Believe it or not, we get this question a lot. Many people find the process of engaging with an architect to be daunting. Rather than put a homeowner off, though, our job is actually to counsel and help you manage the details of your design project, so that you can get on with your busy […]
December 1, 2019
Believe it or not, we get this question a lot.
Many people find the process of engaging with an architect to be daunting. Rather than put a homeowner off, though, our job is actually to counsel and help you manage the details of your design project, so that you can get on with your busy life. This not only includes design and problem solving, but also project management. Effective project management means that we keep you informed during each step of the design/build process - reviewing costs, materials and timing. An architect is not just a designer; we’re your guide through a process which – let’s face it – is filled with a certain measure of anxiety.
Now that we’ve defined our role in your building process, let’s review a typical architect/client workflow…
Step 1: ‘Let’s Talk’
Some people call it an interview, others call it a consultation. Nomenclature aside, this initial meeting serves as a chance for both of us to see if working together makes sense. Whether we move forward depends on a lot of factors. The skills you’re seeking and our experience. The nature of your project. And, finally, your budget and timeline. It’s the job of an architect to help answer any/all questions you might have.
This initial meeting is also an appropriate time for us to talk about stylistic approach and things about the project that stand out as both opportunities and challenges. The result of this meeting should be greater clarity of both your goals and whether we’re a good ‘fit’ for you.
Step 2: Conceptual Design
design begins with assessment. If your project is new construction, that means
looking at your site’s strengths. For our renovation clients, this also means
looking at the existing home.
we’ve completed this assessment (which, besides meeting with you might involve
taking measured drawings or acquiring a survey), we talk about your
expectations. This is where you tell us your ‘wish list’: how many bedrooms and
baths, what your ideal kitchen looks and feels like, etc. This is often a complicated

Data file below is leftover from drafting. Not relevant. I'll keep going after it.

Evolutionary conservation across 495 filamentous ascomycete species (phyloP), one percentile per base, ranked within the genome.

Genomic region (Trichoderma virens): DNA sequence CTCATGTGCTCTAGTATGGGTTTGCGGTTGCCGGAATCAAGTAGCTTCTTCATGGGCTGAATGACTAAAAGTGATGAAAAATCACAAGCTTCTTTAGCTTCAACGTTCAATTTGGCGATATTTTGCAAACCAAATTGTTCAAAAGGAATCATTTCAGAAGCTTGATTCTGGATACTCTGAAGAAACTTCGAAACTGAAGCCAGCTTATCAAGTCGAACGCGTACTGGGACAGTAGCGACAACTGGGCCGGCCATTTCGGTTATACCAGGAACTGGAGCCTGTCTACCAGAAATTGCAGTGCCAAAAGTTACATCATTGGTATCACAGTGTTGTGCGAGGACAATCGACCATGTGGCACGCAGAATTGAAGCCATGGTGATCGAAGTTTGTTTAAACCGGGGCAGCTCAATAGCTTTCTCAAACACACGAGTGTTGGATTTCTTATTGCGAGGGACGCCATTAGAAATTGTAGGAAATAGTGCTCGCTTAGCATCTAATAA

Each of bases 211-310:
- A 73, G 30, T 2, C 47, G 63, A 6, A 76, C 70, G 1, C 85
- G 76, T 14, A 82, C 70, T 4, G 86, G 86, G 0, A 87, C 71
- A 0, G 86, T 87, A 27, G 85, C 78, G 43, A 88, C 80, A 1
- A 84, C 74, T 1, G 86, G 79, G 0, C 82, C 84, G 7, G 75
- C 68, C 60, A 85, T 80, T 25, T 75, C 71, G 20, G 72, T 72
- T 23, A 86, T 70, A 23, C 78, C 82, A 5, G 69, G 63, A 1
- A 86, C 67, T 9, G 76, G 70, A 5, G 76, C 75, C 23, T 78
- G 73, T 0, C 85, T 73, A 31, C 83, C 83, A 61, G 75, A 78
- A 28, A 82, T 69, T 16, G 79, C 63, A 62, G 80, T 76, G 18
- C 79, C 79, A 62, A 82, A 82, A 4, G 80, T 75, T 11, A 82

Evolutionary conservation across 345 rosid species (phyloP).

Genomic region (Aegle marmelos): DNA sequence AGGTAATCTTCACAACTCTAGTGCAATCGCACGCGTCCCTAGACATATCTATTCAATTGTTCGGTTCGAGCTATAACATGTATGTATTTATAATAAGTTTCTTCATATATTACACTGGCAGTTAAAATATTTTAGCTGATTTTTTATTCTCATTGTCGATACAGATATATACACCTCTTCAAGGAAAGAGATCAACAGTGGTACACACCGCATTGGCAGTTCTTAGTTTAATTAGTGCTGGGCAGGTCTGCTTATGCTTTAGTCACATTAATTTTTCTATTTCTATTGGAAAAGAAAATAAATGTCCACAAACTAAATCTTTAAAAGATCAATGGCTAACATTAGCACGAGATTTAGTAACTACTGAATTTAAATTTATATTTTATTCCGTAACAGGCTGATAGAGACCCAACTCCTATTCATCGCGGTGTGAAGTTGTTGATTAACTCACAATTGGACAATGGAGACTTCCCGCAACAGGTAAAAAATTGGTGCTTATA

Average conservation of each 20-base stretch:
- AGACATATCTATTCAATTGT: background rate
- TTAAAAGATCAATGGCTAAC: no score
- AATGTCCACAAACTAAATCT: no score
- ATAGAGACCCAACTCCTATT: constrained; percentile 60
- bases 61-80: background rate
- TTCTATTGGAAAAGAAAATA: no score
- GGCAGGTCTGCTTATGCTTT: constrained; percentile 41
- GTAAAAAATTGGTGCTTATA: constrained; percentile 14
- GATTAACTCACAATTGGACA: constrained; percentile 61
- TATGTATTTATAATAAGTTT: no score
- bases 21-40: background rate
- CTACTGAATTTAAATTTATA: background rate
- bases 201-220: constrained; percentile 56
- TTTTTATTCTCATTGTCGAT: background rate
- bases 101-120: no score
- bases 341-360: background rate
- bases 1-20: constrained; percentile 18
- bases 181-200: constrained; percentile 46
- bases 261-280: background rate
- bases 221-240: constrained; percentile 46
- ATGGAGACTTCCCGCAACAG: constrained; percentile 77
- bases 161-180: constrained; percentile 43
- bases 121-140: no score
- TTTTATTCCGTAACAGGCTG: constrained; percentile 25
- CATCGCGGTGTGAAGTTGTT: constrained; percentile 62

list and, at this point, we can offer initial feedback such as how realistic
all this might be on your budget or offer suggestions to refine some of your
your preferences, we might show you photos or either ours or others work and
we’ll probably sketch ideas out for you ‘on the spot.’ Only when we both feel
comfortable with moving forward, will we begin doing some conceptual drawings.
Our next step is to produce initial concept drawings. Our drawings will illustrate floorplans and elevations. These initial drawings give you a chance to see how the expectations you’ve expressed verbally will look and feel, when built. The rest of the conceptual design process is iterative: we’ll continue refining conceptual drawings with you until you’re satisfied that the project is ready to move forward to the next step.
Another task we typically tackle in Step 2 is to suggest builders and help you acquire ballpark construction pricing from them. Human nature being what it is, our dreams are sometimes larger than our budgets. Getting an initial reality check on expectations and finding a competent builder are critical milestones. McIntyre Capron is proud to call some of the region’s best builders our partners and friends and we’ll gladly help with this task.
“The greatest pleasure I derive professionally comes from our collaborations with our clients. There’s nothing more satisfying than helping a homeowner realize their vision of their ideal home.” - Tom Weston, AIA, Principal
Step 3: Documentation & Permitting
Comprehensive drawings are produced during this stage. These are the drawings contractors and other consultants use to build your home. These drawings are fully dimensioned and contain detailed information about materials and types of construction. They also allow your contractor to obtain some of the municipal permits necessary, in order to build.
Step 3 can
be a bit of a waiting game. Municipalities all differ in the speed with which
they review drawings and grant permits. Sometimes this phase can take up to 3
months depending on required documentation. It’s important to build this time
into your overall master schedule.
This is when the design is officially handed off to the contractors and other consultants. We tell them what to build to help them translate your design from the intangible to the tangible, but we do not tell them how to build it. We will determine if what is being built is in accordance with what we have designed for you, while those involved with construction use their expertise to help turn your imagination into reality.
“Being part of the construction process is what sets us apart. We are true partners of our clients; we help them get through the sometimes-complicated process of designing (or renovating) their new home. They often have very busy lives; they trust us to make certain that important decisions are made wisely and that their project is moving forward.” - Scott McIntyre AIA, Principal
Architects can handle a very wide range of responsibilities in a residential design project. It’s important to discuss breadth of involvement during the first meeting and build a shared set of expectations. Although we’re typically hired for our design expertise, our range of services is varied, as we’ve described. There is no ‘one size fits all’ relationship between a homeowner and an architect.